I’ve just returned from CES 2008, my first time attending the largest consumer electronics trade show in the world. My primary goal in attending was to get smart on technologies related to my new Forrester coverage area, mobile marketing. My overall takeaway: it was a world of paradox.
I was overwhelmed by the sheer size of the convention, yet underwhelmed by the dearth of ‘aha’ stuff on display. You can get a quick recap of the good in c|net’s Best of CES; you can also find out more about the bad and ugly in Engadget and Gizmodo. Walking the floor, you’ll find well-produced booths like Intel, Nokia, and Sony but transition quickly into what seems like a super-sized Best Buy, then into sections that seem like they took everything for sale on the long tail of eBay and put it on display.
The general storyline in play was paradoxically "more AND less." More capacity. Less physical space. More processing power. Less energy consumption. More functionality. Less environmental impact. But what was missing was the breakthrough innovation I’ve associated with CES in the past – the most relevant announcement to me was Yahoo’s Go 3.0 and open mobile apps platform.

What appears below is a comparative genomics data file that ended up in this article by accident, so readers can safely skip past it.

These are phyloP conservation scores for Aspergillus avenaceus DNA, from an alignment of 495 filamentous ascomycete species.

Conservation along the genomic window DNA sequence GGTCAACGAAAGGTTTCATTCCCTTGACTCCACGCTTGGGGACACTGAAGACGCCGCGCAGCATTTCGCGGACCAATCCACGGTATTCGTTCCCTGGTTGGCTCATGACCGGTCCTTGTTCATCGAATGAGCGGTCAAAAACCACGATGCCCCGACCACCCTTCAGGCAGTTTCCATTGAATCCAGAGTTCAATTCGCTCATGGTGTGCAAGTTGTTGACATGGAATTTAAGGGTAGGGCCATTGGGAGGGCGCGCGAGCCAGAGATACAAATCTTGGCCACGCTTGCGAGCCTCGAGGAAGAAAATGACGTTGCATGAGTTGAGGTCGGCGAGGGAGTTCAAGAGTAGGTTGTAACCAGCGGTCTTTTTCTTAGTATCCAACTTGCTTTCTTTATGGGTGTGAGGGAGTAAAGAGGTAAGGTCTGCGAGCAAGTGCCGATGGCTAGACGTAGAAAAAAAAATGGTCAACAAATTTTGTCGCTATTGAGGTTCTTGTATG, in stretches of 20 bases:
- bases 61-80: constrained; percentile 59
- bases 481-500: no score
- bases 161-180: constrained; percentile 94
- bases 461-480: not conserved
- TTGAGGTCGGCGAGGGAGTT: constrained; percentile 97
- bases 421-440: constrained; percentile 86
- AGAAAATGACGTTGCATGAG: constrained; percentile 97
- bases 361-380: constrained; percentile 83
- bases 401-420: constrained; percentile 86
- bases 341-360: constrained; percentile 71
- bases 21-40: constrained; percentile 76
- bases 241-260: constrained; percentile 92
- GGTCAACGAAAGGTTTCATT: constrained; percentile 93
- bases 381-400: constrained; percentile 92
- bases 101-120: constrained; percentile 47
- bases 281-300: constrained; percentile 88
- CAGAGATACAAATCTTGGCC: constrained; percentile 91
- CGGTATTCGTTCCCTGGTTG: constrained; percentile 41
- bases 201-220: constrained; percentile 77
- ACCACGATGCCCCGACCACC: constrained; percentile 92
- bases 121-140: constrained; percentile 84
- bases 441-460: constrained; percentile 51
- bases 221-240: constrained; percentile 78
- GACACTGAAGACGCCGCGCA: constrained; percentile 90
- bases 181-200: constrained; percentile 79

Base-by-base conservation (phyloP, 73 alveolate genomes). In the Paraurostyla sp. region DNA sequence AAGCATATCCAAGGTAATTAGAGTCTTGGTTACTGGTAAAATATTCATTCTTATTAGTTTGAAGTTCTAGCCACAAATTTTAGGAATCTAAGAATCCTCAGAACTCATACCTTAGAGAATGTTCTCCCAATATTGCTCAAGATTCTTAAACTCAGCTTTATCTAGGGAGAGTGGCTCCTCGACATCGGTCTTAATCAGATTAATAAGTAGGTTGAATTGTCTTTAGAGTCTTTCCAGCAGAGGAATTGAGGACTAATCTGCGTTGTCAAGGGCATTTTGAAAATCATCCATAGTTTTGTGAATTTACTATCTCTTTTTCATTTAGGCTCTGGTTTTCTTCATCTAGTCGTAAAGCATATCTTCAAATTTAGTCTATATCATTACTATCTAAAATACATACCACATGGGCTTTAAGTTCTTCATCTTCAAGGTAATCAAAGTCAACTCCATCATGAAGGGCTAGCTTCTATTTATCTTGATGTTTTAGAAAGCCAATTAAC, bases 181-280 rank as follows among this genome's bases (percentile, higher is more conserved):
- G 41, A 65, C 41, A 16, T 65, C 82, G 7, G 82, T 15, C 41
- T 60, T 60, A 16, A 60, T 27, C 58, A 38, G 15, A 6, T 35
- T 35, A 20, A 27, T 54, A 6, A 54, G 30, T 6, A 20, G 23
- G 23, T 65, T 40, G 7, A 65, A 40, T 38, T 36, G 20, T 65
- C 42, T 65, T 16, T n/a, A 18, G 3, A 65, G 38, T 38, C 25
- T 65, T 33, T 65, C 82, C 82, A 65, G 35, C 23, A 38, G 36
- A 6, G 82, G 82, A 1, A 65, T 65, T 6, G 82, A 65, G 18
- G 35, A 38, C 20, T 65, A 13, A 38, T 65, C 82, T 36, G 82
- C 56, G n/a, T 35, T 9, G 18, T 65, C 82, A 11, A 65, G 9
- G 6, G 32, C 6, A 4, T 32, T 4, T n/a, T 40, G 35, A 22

Here are some of the lessons I learned as a CES n00b:
- Having a bicycle rules. Learning from the experience of Charlene Li, I rented a bike. Getting to the LVCC was a breeze, judging by all the car traffic and tales of cab lines. Riding at night seemed a bit more dicey, but still not so bad.
- It’s easy to underestimate distances and hard to get anywhere quickly.
- By the end of the day, the press room is a disaster. I heard that the free lunch line was a spectacle and I was not disappointed – the one day I was camped out doing work through the lunch hour, people were queued 20 minutes before the buffet line opened and then kept streaming in from the hallway like two streams of roaches looking for food.
I’ve got three days in pictures up on Flickr; would love to hear your lessons as well.